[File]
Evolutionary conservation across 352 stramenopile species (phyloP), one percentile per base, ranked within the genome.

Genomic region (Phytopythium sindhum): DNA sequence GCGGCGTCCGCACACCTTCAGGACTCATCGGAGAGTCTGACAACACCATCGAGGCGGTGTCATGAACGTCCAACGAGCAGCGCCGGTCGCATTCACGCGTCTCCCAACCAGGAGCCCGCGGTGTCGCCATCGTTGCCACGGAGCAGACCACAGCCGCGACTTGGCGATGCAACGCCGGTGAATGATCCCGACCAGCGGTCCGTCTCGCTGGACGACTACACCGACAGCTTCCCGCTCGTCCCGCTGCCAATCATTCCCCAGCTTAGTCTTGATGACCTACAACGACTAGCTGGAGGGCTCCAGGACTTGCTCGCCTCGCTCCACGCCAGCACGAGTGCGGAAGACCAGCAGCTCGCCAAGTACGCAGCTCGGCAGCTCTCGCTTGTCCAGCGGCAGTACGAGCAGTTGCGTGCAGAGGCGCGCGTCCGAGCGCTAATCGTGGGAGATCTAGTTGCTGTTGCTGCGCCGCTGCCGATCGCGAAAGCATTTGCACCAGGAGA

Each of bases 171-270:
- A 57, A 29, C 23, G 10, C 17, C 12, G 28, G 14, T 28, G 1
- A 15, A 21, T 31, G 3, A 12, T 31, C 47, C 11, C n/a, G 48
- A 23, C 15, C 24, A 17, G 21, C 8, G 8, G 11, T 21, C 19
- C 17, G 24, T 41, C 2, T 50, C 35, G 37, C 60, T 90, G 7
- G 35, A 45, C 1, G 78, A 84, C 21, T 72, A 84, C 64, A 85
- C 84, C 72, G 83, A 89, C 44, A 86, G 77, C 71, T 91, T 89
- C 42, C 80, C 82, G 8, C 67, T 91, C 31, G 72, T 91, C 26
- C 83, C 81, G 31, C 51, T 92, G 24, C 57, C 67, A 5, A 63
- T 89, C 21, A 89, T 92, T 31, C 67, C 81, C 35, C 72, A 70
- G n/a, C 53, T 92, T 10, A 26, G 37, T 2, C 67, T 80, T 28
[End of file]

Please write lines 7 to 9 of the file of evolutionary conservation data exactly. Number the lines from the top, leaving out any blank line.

- C 17, G 24, T 41, C 2, T 50, C 35, G 37, C 60, T 90, G 7
- G 35, A 45, C 1, G 78, A 84, C 21, T 72, A 84, C 64, A 85
- C 84, C 72, G 83, A 89, C 44, A 86, G 77, C 71, T 91, T 89